While she was able to keep the title of the Princess of Wales, Diana was forced to give up her "HRH" title, and of course, any future aspirations of being queen. After years of torment on the parts of many, the couples were finally free.


Plans to introduce Camilla to the public were thwarted after Diana's death

In 1996, King Charles III and Queen Consort Camilla were finally once again single at the same time. Logic would dictate that the two would immediately rekindle their romantic relationship and share it with the world, and that was initially the plan. As reported by The Guardian, Charles was keen to reintroduce Camilla into royal society. It should come as no surprise that her image needed a significant reboot, as she had been the other woman in the royal relationship for so long. But life threw a curveball no one expected.


On August 31, 1997, Diana Spencer was tragically killed in a car accident in Paris, leaving behind her two young sons, Princes William and Harry, and a mourning world to boot. Any plans to tie himself publicly to Camilla were abandoned by Charles in the aftermath of Diana's death, as the mourning masses would have been enraged.

It was further reported by The Guardian in 1998 that Charles had introduced Camilla to William, and was planning on using his 50th birthday party as a means of launching his relationship with his longtime mistress into public view. Of course, Camilla's public reputation had taken a hit and while it has steadily improved with time, the world still fondly remembers Diana as a trailblazing woman who changed the royal family forever.


Charles' efforts to introduce Camilla back into the royal family backfired

When King Charles III finally found himself to be a single man once again, his relationship with Queen Consort Camilla, then Camilla Parker Bowles, took center stage. But not only did Charles have to worry about reintroducing Camilla to the public, he had to come up with a plan to bring her into the folds of the royal family — not an easy feat, as we've seen play out time and time again.


In summer 1997, very soon after Diana Spencer's death, Charles approached Queen Elizabeth about bringing Camilla into the royal circles, according to People. The queen — reportedly a couple martinis deep at that point — did not give her son the answer he was surely looking for, according to investigative journalist Tom Bower.

"To Charles's surprise she replied forcefully: She would not condone his adultery, nor forgive Camilla for not leaving Charles alone to allow his marriage to recover," Bower attested to in his book, "Rebel Prince: The Power and Passion and Defiance of Prince Charles" (via People). Bower further revealed that the then-monarch called Camilla "that wicked woman" and even admitted that she wanted "nothing to do with her." A distraught Charles called Camilla shortly thereafter to tell her about Elizabeth's response, and while a verbal shakedown from a parent is never fun, we would've paid good money to sip a martini with the queen.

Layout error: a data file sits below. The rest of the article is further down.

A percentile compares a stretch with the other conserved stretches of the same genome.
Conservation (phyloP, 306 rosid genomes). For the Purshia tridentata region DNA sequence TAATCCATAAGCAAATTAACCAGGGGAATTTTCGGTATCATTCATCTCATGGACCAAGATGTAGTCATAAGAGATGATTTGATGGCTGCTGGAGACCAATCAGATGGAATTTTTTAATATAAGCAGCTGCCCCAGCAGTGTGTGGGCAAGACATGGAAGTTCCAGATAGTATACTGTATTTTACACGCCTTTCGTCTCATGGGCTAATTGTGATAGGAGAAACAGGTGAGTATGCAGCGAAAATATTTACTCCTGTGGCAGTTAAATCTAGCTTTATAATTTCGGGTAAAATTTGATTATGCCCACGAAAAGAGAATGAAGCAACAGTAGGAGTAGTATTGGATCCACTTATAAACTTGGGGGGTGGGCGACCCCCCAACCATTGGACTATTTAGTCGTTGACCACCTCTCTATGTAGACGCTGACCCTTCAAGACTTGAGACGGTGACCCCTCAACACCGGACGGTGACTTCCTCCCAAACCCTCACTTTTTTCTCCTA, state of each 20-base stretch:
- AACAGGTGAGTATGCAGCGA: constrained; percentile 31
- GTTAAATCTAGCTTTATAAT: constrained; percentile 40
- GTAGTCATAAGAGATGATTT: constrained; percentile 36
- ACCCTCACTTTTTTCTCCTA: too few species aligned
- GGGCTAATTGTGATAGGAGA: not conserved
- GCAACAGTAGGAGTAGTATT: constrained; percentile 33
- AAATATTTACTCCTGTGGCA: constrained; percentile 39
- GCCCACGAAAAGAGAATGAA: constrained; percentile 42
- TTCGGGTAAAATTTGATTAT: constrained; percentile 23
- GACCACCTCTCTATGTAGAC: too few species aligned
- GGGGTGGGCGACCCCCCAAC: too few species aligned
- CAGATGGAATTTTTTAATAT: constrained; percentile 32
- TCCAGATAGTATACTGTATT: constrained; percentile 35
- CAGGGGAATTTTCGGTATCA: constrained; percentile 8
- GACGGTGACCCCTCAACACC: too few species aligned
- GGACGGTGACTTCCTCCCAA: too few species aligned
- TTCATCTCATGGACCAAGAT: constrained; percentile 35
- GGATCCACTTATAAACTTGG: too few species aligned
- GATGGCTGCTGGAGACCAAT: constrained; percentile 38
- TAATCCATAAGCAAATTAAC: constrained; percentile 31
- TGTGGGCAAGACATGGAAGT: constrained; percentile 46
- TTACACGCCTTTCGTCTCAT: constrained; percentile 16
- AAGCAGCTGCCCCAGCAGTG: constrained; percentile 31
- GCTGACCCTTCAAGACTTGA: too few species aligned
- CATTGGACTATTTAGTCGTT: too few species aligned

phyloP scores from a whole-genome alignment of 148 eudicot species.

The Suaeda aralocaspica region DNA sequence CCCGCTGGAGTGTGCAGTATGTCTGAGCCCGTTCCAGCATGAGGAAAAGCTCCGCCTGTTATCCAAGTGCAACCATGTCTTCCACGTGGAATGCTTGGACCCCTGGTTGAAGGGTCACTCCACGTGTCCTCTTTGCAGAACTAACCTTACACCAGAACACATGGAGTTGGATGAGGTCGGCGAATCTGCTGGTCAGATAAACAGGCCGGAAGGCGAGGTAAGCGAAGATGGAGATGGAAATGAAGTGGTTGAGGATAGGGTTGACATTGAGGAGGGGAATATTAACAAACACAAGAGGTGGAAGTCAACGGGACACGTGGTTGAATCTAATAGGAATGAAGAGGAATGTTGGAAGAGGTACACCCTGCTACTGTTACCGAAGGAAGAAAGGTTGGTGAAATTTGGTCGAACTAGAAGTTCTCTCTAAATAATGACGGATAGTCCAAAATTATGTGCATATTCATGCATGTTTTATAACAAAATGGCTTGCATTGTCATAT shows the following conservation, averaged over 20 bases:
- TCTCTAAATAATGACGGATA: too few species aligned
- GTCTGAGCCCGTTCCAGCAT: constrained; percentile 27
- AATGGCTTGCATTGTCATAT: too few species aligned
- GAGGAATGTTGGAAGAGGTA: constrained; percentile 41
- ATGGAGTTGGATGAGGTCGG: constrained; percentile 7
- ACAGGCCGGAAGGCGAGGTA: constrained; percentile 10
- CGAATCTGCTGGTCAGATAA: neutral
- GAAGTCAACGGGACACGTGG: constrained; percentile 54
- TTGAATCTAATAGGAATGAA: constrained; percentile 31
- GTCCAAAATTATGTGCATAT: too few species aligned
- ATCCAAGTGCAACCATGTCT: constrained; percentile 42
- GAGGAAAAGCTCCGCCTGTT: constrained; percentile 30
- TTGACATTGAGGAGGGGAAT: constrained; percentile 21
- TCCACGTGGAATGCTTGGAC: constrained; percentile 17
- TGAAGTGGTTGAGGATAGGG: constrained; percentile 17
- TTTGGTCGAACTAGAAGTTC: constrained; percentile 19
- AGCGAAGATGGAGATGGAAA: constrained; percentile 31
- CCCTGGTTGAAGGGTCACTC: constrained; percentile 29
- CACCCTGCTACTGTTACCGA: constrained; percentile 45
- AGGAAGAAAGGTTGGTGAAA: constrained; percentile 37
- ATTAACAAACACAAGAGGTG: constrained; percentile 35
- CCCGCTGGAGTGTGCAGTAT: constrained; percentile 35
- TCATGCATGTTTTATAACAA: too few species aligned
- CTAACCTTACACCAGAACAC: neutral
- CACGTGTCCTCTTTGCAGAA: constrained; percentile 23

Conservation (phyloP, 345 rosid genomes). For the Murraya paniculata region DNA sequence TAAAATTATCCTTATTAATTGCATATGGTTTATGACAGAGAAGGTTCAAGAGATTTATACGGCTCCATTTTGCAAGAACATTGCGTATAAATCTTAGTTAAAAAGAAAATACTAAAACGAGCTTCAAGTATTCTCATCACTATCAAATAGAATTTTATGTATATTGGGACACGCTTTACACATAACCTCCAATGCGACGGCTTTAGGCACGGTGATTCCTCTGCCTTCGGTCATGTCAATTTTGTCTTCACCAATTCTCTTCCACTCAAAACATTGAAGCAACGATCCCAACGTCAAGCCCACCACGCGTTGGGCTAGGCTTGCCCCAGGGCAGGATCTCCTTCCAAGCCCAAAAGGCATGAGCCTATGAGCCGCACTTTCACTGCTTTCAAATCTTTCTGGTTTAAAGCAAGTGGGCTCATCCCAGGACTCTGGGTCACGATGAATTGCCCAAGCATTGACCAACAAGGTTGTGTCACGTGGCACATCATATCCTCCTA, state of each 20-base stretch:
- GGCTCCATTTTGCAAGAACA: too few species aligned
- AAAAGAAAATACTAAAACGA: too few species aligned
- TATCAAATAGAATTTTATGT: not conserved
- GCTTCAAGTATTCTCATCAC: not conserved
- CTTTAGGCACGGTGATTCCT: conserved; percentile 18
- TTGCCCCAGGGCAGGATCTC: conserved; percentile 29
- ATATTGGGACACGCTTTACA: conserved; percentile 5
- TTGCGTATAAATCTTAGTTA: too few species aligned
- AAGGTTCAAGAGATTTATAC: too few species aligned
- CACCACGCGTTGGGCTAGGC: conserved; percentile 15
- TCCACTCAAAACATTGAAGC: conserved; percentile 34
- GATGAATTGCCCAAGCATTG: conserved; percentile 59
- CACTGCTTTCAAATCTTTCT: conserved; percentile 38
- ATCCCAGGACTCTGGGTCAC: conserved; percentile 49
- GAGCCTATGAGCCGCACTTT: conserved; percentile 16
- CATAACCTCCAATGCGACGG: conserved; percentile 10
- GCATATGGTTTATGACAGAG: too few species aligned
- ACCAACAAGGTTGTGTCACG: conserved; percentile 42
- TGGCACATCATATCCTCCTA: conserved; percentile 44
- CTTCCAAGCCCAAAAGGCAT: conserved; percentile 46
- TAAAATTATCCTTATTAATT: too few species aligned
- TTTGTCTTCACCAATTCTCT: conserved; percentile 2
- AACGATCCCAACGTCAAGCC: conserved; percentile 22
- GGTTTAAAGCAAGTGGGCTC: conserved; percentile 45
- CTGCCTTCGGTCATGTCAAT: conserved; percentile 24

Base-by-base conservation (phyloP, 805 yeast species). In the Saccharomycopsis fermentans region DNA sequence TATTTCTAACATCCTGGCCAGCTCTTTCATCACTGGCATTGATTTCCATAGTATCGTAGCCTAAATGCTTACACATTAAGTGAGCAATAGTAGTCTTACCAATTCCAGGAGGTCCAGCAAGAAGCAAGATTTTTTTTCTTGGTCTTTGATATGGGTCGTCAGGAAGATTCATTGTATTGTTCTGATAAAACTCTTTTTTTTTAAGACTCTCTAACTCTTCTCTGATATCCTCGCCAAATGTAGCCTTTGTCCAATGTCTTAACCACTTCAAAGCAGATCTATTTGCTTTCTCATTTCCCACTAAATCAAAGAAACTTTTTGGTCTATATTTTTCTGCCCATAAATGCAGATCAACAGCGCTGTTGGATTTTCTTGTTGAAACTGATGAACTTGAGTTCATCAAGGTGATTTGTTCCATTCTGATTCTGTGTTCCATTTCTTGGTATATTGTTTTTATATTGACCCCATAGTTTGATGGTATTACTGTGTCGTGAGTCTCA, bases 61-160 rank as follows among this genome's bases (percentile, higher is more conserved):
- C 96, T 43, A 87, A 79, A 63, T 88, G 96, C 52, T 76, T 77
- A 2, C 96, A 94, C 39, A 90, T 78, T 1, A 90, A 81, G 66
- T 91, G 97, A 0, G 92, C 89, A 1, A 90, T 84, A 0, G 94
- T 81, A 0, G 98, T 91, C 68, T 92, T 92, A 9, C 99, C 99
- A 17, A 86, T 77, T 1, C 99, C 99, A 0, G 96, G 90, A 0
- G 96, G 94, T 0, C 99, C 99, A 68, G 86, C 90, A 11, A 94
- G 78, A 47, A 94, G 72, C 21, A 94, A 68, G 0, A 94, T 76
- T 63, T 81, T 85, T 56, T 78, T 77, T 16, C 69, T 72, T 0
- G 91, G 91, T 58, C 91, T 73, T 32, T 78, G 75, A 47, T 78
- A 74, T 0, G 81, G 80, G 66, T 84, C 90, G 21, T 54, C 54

Queen Elizabeth continued to give Camilla the cold shoulder in the early 2000s

While King Charles III had certainly made it known that Camilla was the person he wanted to spend his life with, Queen Elizabeth was simply not having it. In the early 2000s, the then-monarch was said to be very stubborn regarding all Camilla-related matters, despite the couple having the support of Princess Margaret — who'd also had a rather sordid royal love affair that ended badly (via People). While Margaret was on Charles and Camilla's side, the queen was staunchly against the relationship. It was only after the Queen Mother died that Elizabeth started to defrost the ice-cold tension.


But things still remained cold for quite some time. The Mirror noted that when it came to equestrian events (a social area close to Camilla's heart), house parties, or formal events and receptions, Camilla's ex-husband, Andrew Parker Bowles, was regularly invited. As for Camilla, she couldn't even score an invitation, despite being the then-prince's partner. If that wasn't cringe-worthy enough, the queen reportedly refused to present Camilla to Greece's King Constantine during a 2000 reception. Clearly, Queen Elizabeth's opinion of Charles' "other woman" had yet to be turned.

The lead-up to Charles and Camilla's wedding was fraught with tension

By the time 2005 rolled around, King Charles III and Queen Consort Camilla were finally heading to the altar. Because both had been divorced, Charles and Camilla planned to tie the knot in a civil ceremony. Nevertheless, the lead-up to the understated royal wedding was fraught with royal tension.


The Mirror reported that Queen Elizabeth "continued to exclude" the soon-to-be Duchess of Cornwall from official royal dinners and ceremonies. Elizabeth also announced that she would not be attending Charles and Camilla's wedding, and though she hinged the reasoning on her role within the Church of England, it wasn't exactly a good look for the couple.

"The Queen has let it be known that the reason she will not be attending the wedding of Prince of Wales is because she is putting her duties as the head of the Church of England before family feelings," a statement read at the time. For her part, the queen was said to have told a close confidant, "I am not able to go. I do not feel that my position [as Supreme Governor of the Church] permits it."